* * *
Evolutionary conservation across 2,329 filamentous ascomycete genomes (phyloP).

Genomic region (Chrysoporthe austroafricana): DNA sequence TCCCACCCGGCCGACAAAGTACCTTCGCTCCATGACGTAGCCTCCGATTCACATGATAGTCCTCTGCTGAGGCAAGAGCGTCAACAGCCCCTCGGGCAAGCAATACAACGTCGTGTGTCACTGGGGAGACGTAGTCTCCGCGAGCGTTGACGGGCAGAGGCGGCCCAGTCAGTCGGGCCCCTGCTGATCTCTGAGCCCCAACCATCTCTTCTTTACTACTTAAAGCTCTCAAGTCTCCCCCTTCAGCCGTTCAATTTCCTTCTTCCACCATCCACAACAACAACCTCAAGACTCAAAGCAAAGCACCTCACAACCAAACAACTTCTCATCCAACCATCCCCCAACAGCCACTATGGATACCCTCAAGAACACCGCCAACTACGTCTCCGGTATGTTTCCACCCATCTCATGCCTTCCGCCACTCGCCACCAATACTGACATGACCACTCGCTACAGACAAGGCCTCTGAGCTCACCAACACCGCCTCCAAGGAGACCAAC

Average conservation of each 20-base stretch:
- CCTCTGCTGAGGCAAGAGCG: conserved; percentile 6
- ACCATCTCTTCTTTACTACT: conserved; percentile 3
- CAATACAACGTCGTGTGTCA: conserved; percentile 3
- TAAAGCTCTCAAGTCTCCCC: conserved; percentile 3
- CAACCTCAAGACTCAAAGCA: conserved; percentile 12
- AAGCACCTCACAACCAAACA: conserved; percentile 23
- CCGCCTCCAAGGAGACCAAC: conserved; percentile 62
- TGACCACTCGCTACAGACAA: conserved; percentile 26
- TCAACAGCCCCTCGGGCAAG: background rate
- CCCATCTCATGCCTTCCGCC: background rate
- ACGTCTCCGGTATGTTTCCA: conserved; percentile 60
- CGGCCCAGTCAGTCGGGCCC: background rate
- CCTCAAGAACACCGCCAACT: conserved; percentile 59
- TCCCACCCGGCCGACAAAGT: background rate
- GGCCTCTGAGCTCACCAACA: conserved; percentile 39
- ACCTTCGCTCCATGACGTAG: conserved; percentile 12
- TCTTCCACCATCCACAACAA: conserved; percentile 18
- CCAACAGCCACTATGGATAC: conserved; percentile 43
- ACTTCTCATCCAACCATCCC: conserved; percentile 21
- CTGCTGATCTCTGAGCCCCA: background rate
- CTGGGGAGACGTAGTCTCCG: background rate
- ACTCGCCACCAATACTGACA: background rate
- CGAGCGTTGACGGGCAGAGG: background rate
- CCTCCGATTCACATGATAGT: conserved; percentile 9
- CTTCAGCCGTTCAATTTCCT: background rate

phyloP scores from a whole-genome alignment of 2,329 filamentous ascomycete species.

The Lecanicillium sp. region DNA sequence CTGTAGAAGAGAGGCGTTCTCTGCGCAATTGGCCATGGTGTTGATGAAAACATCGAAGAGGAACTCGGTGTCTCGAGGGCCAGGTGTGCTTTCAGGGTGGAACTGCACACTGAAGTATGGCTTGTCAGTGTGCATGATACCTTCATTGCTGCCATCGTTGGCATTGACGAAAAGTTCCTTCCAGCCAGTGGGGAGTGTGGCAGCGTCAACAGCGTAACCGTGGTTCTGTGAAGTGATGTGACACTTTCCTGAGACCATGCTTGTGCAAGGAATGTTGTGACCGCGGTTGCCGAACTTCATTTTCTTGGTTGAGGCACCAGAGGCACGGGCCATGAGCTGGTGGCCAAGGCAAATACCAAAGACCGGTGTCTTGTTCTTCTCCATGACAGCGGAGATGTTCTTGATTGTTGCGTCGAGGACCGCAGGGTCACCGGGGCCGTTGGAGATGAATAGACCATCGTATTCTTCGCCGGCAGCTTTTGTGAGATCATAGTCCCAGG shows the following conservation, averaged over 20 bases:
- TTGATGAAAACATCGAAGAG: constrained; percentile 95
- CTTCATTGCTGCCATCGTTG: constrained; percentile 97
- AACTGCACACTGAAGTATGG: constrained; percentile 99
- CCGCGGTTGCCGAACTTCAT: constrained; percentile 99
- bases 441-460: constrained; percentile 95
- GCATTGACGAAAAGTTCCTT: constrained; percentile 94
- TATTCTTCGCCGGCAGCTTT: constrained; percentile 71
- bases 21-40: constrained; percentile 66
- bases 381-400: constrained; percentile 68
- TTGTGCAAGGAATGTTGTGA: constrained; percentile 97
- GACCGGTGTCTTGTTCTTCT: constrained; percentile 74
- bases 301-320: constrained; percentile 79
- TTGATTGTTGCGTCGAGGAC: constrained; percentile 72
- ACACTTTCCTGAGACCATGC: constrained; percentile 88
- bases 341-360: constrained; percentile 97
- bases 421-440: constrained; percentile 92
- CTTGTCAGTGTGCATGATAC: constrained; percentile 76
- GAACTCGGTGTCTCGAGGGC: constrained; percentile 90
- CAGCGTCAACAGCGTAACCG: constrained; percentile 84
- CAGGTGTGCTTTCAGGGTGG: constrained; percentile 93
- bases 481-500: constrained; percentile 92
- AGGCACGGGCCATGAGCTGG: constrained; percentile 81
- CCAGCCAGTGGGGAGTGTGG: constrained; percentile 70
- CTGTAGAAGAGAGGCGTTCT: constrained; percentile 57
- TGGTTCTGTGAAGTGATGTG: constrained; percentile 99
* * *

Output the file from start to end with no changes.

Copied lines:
Evolutionary conservation across 2,329 filamentous ascomycete genomes (phyloP).

Genomic region (Chrysoporthe austroafricana): DNA sequence TCCCACCCGGCCGACAAAGTACCTTCGCTCCATGACGTAGCCTCCGATTCACATGATAGTCCTCTGCTGAGGCAAGAGCGTCAACAGCCCCTCGGGCAAGCAATACAACGTCGTGTGTCACTGGGGAGACGTAGTCTCCGCGAGCGTTGACGGGCAGAGGCGGCCCAGTCAGTCGGGCCCCTGCTGATCTCTGAGCCCCAACCATCTCTTCTTTACTACTTAAAGCTCTCAAGTCTCCCCCTTCAGCCGTTCAATTTCCTTCTTCCACCATCCACAACAACAACCTCAAGACTCAAAGCAAAGCACCTCACAACCAAACAACTTCTCATCCAACCATCCCCCAACAGCCACTATGGATACCCTCAAGAACACCGCCAACTACGTCTCCGGTATGTTTCCACCCATCTCATGCCTTCCGCCACTCGCCACCAATACTGACATGACCACTCGCTACAGACAAGGCCTCTGAGCTCACCAACACCGCCTCCAAGGAGACCAAC

Average conservation of each 20-base stretch:
- CCTCTGCTGAGGCAAGAGCG: conserved; percentile 6
- ACCATCTCTTCTTTACTACT: conserved; percentile 3
- CAATACAACGTCGTGTGTCA: conserved; percentile 3
- TAAAGCTCTCAAGTCTCCCC: conserved; percentile 3
- CAACCTCAAGACTCAAAGCA: conserved; percentile 12
- AAGCACCTCACAACCAAACA: conserved; percentile 23
- CCGCCTCCAAGGAGACCAAC: conserved; percentile 62
- TGACCACTCGCTACAGACAA: conserved; percentile 26
- TCAACAGCCCCTCGGGCAAG: background rate
- CCCATCTCATGCCTTCCGCC: background rate
- ACGTCTCCGGTATGTTTCCA: conserved; percentile 60
- CGGCCCAGTCAGTCGGGCCC: background rate
- CCTCAAGAACACCGCCAACT: conserved; percentile 59
- TCCCACCCGGCCGACAAAGT: background rate
- GGCCTCTGAGCTCACCAACA: conserved; percentile 39
- ACCTTCGCTCCATGACGTAG: conserved; percentile 12
- TCTTCCACCATCCACAACAA: conserved; percentile 18
- CCAACAGCCACTATGGATAC: conserved; percentile 43
- ACTTCTCATCCAACCATCCC: conserved; percentile 21
- CTGCTGATCTCTGAGCCCCA: background rate
- CTGGGGAGACGTAGTCTCCG: background rate
- ACTCGCCACCAATACTGACA: background rate
- CGAGCGTTGACGGGCAGAGG: background rate
- CCTCCGATTCACATGATAGT: conserved; percentile 9
- CTTCAGCCGTTCAATTTCCT: background rate

phyloP scores from a whole-genome alignment of 2,329 filamentous ascomycete species.

The Lecanicillium sp. region DNA sequence CTGTAGAAGAGAGGCGTTCTCTGCGCAATTGGCCATGGTGTTGATGAAAACATCGAAGAGGAACTCGGTGTCTCGAGGGCCAGGTGTGCTTTCAGGGTGGAACTGCACACTGAAGTATGGCTTGTCAGTGTGCATGATACCTTCATTGCTGCCATCGTTGGCATTGACGAAAAGTTCCTTCCAGCCAGTGGGGAGTGTGGCAGCGTCAACAGCGTAACCGTGGTTCTGTGAAGTGATGTGACACTTTCCTGAGACCATGCTTGTGCAAGGAATGTTGTGACCGCGGTTGCCGAACTTCATTTTCTTGGTTGAGGCACCAGAGGCACGGGCCATGAGCTGGTGGCCAAGGCAAATACCAAAGACCGGTGTCTTGTTCTTCTCCATGACAGCGGAGATGTTCTTGATTGTTGCGTCGAGGACCGCAGGGTCACCGGGGCCGTTGGAGATGAATAGACCATCGTATTCTTCGCCGGCAGCTTTTGTGAGATCATAGTCCCAGG shows the following conservation, averaged over 20 bases:
- TTGATGAAAACATCGAAGAG: constrained; percentile 95
- CTTCATTGCTGCCATCGTTG: constrained; percentile 97
- AACTGCACACTGAAGTATGG: constrained; percentile 99
- CCGCGGTTGCCGAACTTCAT: constrained; percentile 99
- bases 441-460: constrained; percentile 95
- GCATTGACGAAAAGTTCCTT: constrained; percentile 94
- TATTCTTCGCCGGCAGCTTT: constrained; percentile 71
- bases 21-40: constrained; percentile 66
- bases 381-400: constrained; percentile 68
- TTGTGCAAGGAATGTTGTGA: constrained; percentile 97
- GACCGGTGTCTTGTTCTTCT: constrained; percentile 74
- bases 301-320: constrained; percentile 79
- TTGATTGTTGCGTCGAGGAC: constrained; percentile 72
- ACACTTTCCTGAGACCATGC: constrained; percentile 88
- bases 341-360: constrained; percentile 97
- bases 421-440: constrained; percentile 92
- CTTGTCAGTGTGCATGATAC: constrained; percentile 76
- GAACTCGGTGTCTCGAGGGC: constrained; percentile 90
- CAGCGTCAACAGCGTAACCG: constrained; percentile 84
- CAGGTGTGCTTTCAGGGTGG: constrained; percentile 93
- bases 481-500: constrained; percentile 92
- AGGCACGGGCCATGAGCTGG: constrained; percentile 81
- CCAGCCAGTGGGGAGTGTGG: constrained; percentile 70
- CTGTAGAAGAGAGGCGTTCT: constrained; percentile 57
- TGGTTCTGTGAAGTGATGTG: constrained; percentile 99